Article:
Bulbinella doleritica, endemic to Nieuwouldville

My week here in Nieuwoudville came down to a crash course in SA bulbs, learning about winter/summer rainfall, how to change a farm into a National BG, and of course the local culture (my excursion Friday evening to the town’s only bar will be filed under experiences…). I did work helping labeling the books in the starting library, helped mounting and hanging educational posters, advised tourists where to find the bathrooms and visiting botanists where to find their plants, and I made some design sketches for a future picnic area and demonstration beds.

Ehrharta calycina, a beautiful SA Poaceae

And I met this botanist that, when I introduced myself as Dodo, exclaimed that he was studying my ghost for the last three years! It turned out that he is doing extensive fieldwork in Mauritius, studying the effect of missing seed dispersers e.g. Raphus cucullatus (Dodo bird) in the dynamics of present-day native forests in Mauritius, using the critically endangered tree Syzygium mamillatum (Myrtaceae) as model organism, focusing on seed germination, and the establishment and survival of seedlings of S. mamillatum – pretty cool isn’t it?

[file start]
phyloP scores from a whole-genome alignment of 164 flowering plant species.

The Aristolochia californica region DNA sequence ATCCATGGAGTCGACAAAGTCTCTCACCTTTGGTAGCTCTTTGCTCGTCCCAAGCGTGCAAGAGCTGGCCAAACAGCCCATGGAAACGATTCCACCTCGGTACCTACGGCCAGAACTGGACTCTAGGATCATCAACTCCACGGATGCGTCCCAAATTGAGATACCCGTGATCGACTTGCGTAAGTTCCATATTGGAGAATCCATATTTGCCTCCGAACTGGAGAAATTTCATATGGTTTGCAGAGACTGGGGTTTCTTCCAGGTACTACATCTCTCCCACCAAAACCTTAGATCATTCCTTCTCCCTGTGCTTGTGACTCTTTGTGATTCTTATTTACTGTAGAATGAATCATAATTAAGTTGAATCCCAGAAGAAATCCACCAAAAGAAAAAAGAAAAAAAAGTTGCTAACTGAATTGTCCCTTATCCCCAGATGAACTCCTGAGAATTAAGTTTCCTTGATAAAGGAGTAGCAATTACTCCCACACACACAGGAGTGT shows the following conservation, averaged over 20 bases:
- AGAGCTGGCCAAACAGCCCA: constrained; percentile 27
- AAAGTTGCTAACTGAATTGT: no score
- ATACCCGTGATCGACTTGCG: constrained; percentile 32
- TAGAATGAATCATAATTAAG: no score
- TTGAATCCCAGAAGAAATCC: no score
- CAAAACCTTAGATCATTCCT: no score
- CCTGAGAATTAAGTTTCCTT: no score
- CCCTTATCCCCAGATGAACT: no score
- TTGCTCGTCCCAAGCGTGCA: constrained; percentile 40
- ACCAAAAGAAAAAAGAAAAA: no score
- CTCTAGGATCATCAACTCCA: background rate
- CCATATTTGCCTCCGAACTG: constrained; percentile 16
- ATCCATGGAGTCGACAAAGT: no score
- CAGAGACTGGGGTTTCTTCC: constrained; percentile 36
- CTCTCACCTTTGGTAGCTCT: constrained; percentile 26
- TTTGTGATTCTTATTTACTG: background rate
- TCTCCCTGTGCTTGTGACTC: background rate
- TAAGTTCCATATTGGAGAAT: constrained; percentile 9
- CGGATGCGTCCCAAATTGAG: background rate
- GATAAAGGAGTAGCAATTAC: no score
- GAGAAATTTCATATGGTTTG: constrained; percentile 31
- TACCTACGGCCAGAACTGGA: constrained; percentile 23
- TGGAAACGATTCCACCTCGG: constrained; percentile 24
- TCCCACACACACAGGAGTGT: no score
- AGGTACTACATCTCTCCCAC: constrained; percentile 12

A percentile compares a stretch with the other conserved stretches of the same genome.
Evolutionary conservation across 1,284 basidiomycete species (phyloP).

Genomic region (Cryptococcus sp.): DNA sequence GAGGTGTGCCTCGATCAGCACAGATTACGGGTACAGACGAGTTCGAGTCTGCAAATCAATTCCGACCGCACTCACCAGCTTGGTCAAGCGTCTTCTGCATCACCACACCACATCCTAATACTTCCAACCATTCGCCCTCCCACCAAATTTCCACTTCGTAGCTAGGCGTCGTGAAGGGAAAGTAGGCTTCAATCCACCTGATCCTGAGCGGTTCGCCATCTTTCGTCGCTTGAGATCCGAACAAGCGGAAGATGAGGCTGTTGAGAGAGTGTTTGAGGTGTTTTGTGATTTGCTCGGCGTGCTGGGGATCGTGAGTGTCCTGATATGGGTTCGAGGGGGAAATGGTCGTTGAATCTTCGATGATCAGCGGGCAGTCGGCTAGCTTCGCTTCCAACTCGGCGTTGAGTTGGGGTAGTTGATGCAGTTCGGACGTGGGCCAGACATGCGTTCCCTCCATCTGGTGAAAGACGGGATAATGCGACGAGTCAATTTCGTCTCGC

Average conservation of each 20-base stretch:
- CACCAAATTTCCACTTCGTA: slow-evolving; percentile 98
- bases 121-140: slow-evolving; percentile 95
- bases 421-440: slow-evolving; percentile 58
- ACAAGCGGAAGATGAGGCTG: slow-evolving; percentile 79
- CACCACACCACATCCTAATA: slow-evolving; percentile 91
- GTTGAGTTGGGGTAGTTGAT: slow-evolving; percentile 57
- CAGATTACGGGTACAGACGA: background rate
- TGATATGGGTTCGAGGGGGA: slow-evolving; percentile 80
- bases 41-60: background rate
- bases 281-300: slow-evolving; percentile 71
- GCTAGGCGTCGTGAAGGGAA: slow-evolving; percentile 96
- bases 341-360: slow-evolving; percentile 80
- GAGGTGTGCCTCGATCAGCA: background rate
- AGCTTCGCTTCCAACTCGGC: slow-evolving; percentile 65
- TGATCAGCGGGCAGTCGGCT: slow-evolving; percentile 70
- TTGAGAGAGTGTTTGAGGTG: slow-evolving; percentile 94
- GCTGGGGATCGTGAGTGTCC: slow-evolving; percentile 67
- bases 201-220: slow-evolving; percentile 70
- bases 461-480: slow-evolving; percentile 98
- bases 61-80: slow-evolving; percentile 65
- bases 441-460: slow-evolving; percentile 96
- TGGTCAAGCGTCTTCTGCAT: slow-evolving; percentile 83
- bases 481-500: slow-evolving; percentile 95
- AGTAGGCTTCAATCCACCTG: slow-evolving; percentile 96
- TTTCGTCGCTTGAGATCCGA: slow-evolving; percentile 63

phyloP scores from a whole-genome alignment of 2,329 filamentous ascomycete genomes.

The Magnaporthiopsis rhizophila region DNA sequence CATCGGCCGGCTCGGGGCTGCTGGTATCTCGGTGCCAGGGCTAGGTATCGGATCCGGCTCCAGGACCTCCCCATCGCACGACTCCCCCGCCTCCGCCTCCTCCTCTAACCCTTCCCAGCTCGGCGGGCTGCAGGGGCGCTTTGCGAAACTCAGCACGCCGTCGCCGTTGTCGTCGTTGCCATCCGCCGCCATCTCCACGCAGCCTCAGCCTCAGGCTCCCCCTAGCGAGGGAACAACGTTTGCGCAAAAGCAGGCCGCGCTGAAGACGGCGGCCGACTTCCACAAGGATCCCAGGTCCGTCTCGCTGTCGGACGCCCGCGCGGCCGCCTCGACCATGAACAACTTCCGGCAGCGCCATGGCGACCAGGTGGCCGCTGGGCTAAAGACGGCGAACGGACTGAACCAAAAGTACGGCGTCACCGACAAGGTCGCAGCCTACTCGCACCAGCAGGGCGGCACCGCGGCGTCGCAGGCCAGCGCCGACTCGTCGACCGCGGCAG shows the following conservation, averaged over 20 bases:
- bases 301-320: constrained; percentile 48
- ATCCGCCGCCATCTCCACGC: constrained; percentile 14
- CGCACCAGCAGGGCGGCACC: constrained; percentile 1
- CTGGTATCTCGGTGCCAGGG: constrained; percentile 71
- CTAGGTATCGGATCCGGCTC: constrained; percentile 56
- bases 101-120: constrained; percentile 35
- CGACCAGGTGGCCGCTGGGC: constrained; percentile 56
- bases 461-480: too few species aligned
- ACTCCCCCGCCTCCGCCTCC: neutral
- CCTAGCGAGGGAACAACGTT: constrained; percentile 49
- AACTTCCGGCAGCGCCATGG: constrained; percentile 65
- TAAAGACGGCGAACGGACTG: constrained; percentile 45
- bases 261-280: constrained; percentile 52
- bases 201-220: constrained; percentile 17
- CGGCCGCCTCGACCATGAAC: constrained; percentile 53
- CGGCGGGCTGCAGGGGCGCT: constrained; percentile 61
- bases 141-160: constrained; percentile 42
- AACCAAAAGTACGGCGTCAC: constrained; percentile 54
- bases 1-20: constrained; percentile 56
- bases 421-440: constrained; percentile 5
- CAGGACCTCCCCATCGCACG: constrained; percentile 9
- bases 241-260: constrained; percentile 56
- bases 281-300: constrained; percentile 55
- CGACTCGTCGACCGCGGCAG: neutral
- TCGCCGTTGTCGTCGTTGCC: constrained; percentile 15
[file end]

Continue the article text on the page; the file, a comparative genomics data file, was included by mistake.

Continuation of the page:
Babiana framesii


1 comment:

funebre said...